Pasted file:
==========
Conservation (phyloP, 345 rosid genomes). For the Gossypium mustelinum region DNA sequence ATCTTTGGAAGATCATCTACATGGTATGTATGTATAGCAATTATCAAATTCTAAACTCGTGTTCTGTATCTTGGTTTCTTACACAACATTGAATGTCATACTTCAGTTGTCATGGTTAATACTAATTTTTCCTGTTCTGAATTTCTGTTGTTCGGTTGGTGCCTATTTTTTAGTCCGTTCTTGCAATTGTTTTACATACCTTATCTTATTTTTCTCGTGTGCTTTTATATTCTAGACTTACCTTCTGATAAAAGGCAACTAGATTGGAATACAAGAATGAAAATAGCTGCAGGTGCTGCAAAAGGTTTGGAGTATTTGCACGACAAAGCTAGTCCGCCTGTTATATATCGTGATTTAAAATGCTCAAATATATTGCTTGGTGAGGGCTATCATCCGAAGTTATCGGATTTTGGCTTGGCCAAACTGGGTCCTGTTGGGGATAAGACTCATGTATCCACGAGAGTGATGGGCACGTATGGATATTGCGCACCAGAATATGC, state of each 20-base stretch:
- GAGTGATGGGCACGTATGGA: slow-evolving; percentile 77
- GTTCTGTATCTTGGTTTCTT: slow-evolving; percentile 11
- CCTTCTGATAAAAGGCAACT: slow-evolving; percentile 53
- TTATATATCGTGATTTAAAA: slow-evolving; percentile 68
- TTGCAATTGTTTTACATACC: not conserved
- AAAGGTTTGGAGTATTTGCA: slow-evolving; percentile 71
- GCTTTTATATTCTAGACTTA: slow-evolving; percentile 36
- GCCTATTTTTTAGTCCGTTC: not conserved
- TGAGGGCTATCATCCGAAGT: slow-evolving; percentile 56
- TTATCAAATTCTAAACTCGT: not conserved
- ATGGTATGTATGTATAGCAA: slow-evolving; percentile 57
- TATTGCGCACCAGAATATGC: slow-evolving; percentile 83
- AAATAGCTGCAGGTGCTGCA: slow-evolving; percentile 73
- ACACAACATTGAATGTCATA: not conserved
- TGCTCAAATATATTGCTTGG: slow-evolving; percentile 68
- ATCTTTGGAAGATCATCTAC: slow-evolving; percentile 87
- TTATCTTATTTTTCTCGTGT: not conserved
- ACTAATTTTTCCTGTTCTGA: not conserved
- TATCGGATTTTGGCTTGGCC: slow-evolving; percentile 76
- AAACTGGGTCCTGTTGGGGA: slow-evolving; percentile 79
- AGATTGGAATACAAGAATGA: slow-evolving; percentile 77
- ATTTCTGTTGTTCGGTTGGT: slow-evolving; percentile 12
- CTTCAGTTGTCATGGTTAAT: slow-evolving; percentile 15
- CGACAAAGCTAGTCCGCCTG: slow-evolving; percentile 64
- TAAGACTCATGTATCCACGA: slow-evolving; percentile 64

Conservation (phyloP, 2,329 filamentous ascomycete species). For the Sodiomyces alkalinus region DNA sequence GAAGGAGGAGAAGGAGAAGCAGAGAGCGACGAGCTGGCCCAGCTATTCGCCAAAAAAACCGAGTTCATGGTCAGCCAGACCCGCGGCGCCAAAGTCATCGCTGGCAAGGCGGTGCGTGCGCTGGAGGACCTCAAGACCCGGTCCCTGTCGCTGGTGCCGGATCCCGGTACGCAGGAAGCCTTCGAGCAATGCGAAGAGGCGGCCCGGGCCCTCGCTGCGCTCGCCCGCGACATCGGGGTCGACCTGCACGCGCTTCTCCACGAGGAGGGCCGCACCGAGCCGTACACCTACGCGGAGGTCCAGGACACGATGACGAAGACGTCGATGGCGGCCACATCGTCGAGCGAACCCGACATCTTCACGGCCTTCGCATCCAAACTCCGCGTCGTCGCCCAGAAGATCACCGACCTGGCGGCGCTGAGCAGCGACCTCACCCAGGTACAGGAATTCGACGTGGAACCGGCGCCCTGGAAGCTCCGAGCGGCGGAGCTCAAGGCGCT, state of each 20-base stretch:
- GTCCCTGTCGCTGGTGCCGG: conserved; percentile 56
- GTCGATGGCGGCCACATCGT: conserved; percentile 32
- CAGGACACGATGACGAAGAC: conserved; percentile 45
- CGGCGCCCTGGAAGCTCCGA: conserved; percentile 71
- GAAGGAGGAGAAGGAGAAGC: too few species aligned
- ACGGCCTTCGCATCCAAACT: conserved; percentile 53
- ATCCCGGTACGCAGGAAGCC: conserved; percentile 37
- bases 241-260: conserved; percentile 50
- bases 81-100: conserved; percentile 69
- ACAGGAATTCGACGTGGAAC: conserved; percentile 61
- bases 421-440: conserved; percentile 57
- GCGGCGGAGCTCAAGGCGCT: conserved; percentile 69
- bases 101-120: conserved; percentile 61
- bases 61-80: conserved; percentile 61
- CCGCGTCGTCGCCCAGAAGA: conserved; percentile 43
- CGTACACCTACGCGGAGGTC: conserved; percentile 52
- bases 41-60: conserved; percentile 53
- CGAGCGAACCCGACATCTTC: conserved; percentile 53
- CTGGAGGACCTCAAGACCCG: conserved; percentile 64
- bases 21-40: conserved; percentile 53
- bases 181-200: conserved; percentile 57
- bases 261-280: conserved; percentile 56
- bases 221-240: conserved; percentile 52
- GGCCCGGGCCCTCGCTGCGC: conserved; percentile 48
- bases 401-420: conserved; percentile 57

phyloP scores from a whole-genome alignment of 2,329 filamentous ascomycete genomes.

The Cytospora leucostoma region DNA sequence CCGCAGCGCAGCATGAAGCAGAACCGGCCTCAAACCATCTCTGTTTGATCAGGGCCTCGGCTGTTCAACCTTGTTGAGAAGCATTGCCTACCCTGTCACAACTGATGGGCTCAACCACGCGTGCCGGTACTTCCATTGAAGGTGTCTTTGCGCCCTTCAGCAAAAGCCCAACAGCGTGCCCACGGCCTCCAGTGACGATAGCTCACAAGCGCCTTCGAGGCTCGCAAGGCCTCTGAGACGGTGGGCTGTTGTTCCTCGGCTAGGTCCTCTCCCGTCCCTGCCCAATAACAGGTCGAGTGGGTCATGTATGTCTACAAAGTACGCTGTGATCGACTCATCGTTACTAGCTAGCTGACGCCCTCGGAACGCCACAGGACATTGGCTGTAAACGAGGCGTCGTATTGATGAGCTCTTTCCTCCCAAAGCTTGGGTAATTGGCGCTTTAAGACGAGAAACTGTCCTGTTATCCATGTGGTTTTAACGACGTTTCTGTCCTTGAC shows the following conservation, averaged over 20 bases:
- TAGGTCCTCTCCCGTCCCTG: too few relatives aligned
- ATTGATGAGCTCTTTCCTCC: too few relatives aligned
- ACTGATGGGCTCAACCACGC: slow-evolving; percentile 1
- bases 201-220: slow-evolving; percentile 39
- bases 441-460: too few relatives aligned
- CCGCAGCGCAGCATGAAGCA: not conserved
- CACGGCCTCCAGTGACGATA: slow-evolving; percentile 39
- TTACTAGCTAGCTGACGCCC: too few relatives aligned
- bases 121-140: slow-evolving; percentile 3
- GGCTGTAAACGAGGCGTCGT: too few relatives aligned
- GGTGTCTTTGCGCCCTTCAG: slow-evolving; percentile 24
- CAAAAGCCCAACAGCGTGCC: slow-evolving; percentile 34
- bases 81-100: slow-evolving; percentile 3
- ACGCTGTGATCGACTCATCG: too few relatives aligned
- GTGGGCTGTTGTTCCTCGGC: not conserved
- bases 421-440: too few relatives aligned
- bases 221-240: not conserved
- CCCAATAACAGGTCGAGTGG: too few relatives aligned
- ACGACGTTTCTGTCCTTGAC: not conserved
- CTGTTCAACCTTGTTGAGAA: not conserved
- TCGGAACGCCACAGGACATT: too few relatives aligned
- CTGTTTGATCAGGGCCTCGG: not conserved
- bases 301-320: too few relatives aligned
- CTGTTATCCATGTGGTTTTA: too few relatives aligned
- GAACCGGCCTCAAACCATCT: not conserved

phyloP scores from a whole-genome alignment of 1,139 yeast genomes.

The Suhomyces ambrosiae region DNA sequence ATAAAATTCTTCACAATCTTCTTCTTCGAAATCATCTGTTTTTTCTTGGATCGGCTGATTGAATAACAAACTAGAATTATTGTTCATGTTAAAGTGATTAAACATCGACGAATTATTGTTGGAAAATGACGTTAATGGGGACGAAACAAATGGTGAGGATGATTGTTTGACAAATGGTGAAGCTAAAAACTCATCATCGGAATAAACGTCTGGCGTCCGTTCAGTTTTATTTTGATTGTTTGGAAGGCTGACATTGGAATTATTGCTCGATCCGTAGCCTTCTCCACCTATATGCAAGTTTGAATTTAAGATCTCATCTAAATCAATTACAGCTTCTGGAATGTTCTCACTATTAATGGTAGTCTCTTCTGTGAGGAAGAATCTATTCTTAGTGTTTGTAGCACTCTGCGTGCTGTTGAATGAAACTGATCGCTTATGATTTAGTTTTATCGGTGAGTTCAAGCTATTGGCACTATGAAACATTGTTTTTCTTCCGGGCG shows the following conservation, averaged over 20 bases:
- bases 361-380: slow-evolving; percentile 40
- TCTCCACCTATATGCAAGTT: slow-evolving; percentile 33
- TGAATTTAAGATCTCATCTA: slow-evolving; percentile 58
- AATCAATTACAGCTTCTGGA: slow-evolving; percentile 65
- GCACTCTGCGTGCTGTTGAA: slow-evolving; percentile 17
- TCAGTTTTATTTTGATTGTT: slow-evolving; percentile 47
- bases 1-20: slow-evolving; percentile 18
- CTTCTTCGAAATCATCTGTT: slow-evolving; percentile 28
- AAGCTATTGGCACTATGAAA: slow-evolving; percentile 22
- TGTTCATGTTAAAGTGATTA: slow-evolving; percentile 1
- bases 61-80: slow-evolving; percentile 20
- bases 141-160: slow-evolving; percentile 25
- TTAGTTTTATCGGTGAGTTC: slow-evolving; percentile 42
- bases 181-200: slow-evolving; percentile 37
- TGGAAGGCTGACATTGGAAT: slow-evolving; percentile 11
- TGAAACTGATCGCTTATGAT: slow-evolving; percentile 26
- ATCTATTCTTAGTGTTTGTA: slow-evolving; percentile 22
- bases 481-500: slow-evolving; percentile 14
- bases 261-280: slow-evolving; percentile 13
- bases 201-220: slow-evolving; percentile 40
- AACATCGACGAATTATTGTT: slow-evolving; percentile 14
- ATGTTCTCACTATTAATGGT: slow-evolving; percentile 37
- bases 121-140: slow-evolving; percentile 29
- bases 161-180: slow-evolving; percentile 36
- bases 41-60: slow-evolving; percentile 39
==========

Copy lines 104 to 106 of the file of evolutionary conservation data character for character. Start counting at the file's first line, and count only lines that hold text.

- bases 121-140: slow-evolving; percentile 29
- bases 161-180: slow-evolving; percentile 36
- bases 41-60: slow-evolving; percentile 39